I was raised in the shadow of Alzheimer’s with nearly everyone on my father’s side and many in mother’s developing the disease.  We were taught that when Alzheimer’s arrived, it was like a death—actually worse than death.  Our parents warned us, “Don’t sacrifice your lives for us.  When our time comes, just walk away.” And we all believed it.
And then Mom began to paint.  The paintings were amazing.  She had never painted a day in her life yet these paintings were really good, always interesting and sometimes remarkable.  And slowly, I began to understand.  She may have had a short term memory of about ten seconds, but she was still here—loving, creative and joyful.  I began to share the art with others and the reaction was always the same—delight, surprise and gratitude to experience a story about Alzheimer’s with hope and joy—a continual discovery of the value of human life.

 

The Artist Within, an art exhibition inspired by and dedicated to Marilyn's mother Jean, consists of 51 exhilarating artworks created by people living with dementia—illustrating the simple truth that people living with dementia are still here, able to live with dignity, creativity and joy.  When framing the pieces for this show, we also found ourselves drawn to the beauty and depth of the work.  There was something simple, straight forward, and joyous about the paintings.  But we aren't the only ones who felt that way.  The impact of this project extends to researchers, viewers, and the patients themselves.  When participants saw their art on display, they said it changed their view of themselves - they were artists.  To read more on the Art of Alzheimer's story and impact check out this Seattle Times article.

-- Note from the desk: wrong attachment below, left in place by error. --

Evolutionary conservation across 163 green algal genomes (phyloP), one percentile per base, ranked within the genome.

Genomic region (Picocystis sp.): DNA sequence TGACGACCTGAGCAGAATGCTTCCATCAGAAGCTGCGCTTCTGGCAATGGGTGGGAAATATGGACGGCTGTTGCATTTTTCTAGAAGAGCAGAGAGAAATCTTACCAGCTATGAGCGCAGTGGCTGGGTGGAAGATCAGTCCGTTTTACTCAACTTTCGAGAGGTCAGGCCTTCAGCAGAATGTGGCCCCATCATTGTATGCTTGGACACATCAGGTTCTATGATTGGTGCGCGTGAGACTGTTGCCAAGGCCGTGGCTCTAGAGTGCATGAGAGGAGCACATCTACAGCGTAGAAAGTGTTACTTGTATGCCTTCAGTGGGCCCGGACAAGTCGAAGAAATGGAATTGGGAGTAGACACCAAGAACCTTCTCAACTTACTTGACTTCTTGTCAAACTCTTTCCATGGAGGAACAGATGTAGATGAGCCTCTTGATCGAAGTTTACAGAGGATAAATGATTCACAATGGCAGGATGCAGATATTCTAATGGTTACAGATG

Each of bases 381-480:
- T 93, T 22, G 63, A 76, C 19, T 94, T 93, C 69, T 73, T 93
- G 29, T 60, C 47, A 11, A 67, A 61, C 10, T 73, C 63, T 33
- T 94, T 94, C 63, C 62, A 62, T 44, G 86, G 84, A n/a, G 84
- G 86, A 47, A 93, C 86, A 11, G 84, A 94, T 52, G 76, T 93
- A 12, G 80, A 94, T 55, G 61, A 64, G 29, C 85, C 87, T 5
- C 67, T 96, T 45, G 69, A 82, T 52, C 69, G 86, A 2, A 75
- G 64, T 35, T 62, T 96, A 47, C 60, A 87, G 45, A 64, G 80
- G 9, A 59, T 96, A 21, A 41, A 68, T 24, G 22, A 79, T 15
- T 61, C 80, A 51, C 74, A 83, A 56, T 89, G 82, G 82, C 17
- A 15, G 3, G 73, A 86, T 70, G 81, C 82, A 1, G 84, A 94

On May 3 the Seattle Foundation will hold its annual GiveBIG, a one day online charitable giving event raising money for the hardworking nonprofits that make our region a better place to live.  And this year The Art of Alzheimer’s is honored to participate.

 To donate visit https://givebig.seattlefoundation.org/npo/the-art-of-alzheimers

 

Together, we can inspire public commitment to accessible dementia care that treats the whole person in an engaged, positive environment.
~ Marilyn Raichle

 

The art and framing of Rich Hall

NY/LA/Seattle based artist Rich Hall has a rare gift. He's able to take wildly random and vivid imagery and mold them into classical portraiture, giving them odd nuances, glances, anima. Hall's paintings sell fast but framing them has been problematic.

Rich entrusted us with the task of framing his work and nothing readily available was quite right. Simple black frames were fine, but they fail to capture any of the energy of the work and appeared flat against the vivid colors and finish of the painting. Gaudy-gold ironic gilded frames don't do justice either which resigns the nuance of the artwork to kitsch. This is where framing often hurts the artist: if it doesn't look right it looks cheap or the art looses meaning.